About the house

Since 1986, the Indiana Humanities office has been located in the Meredith Nicholson House, a historic home in the Old Northside neighborhood of Indianapolis. Named for the original builder, an Indiana author most famous for his novel The House of a Thousand Candles (which he wrote while living in the house on 1500 North Delaware Street), the house was built in 1903-1904 and is believed to be the first Georgian/Colonial Revival style home in Indianapolis. 

Architect Anton Scherrer (whose father designed the Indiana statehouse) submitted a short piece titled “The Three Best Houses in Indianapolis, Indiana” to House Beautiful in June 1920. In the article Scherrer writes: “Mr. Meredith Nicholson’s home has personality. Indeed it would be difficult to conceive of Mr. Nicholson living in any other kind of house. Colonial, in architectural style, its lines are calm, and its general tone is dignified and serene. Formal as it is, it has an air of graciousness. I never pass it but I am grateful for the well-disciplined battalion of its second-story windows.”

When the house was built, the Old Northside was home to some of Indianapolis’ most prominent citizens. Now, the active neighborhood includes residents, nonprofits and businesses that have a profound interest in protecting the quality and aesthetic character of this historic district.

Since Nicholson sold the house in 1923, a variety of families and businesses have called it home, including: the Arthur Jordan Conservatory of Music, a doctor’s office, a restaurant (Meredith Manor Dining Room) and an apartment building. Bob Beckmann, Jr., purchased the house from the Historic Landmarks Foundation of Indianapolis (now Indiana Landmarks) in 1979 and extensively refurbished the property before Indiana Humanities acquired it.

Today, we regularly welcome other nonprofits in for meetings and discussions, host lectures and conversations, and open our doors for humanities-inspired programming.

To help preserve this important landmark and ensure it remains a vibrant cultural center, this summer and fall Indiana Humanities will conduct a major renovation of the house. Work will include exterior projects to restore its original grandeur (including re-creation of original architectural features) and interior updates to increase the functionality of the space as an office and humanities hub.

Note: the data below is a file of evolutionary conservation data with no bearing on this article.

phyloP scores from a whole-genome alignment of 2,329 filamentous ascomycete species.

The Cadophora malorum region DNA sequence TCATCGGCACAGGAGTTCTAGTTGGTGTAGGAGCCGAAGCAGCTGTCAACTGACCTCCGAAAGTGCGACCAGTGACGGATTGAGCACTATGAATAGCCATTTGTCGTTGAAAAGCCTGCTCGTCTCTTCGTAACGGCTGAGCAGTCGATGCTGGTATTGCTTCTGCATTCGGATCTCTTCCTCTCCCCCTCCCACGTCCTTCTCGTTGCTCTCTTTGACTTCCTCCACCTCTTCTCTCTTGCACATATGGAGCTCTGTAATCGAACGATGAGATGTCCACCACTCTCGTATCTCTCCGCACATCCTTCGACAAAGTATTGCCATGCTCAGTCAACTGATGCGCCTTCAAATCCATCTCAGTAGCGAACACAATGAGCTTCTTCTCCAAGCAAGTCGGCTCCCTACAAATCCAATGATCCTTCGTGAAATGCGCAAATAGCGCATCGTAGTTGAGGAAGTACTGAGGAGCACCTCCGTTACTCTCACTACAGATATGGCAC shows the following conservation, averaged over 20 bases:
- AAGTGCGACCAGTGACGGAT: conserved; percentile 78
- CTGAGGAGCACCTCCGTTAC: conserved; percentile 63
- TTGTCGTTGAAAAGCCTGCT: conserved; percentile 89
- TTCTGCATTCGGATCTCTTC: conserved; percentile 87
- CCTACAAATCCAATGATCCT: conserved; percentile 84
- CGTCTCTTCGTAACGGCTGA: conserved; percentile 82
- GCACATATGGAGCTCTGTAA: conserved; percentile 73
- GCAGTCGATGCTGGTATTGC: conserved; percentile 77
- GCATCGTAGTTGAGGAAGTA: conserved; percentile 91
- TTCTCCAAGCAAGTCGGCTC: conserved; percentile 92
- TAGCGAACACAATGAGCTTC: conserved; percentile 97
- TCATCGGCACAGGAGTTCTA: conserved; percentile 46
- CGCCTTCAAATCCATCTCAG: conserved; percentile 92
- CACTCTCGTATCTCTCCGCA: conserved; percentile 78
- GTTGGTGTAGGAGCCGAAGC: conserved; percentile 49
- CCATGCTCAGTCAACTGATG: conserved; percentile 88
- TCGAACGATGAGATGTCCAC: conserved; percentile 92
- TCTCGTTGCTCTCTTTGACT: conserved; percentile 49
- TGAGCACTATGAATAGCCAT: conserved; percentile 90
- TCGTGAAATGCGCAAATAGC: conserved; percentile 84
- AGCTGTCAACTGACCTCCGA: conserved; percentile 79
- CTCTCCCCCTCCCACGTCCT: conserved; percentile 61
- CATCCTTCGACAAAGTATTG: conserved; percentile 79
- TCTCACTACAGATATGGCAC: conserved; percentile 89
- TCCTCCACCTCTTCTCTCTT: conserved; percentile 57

Meredith Nicholson House ca. 2009
Meredith Nicholson House ca. 2009
Meredith Nicholson House ca. 1905
Meredith Nicholson House ca. 1905
About the author

Nicholson was born in 1866 in Crawfordsville, and moved to Indianapolis at age five. Except for three years in Denver and 10 years in diplomatic service, he spent most of his life in Indianapolis, where he died December 20, 1947, at age 81. A high school dropout, Nicholson was largely self-educated, fluent in Latin, Greek, French and Italian. He worked at odd jobs– as a drug store clerk, a gofer in a print shop, and as a law clerk, which led him to study law briefly.

Abandoning a law career, he worked as a reporter at the Indianapolis News for 12 years. During his literary career, he wrote approximately 30 books, plays and essays before retiring from writing in 1929 to pursue a career in diplomatic service. A staunch Democrat, he was appointed U.S. Ambassador to Paraguay by President Franklin Delano Roosevelt in 1933. A year later he was transferred to Venezuela and, in 1938, to Nicaragua. Nicholson returned to Indianapolis in 1941 and lived in retirement at the Indianapolis Athletic Club until his death.

Nicholson would likely enjoy the state of the house now. He was a great believer in community service, a man of letters, who was happiest when he was in his native state of Indiana. Nicholson often said that the key to success is to stick close to home. In one of his better-known works, The Hoosiers, Nicholson commented on the social and cultural history of Indiana. In 1941, the Indianapolis Times reported that he loved to reminisce, allowing listeners the opportunity to live through his era.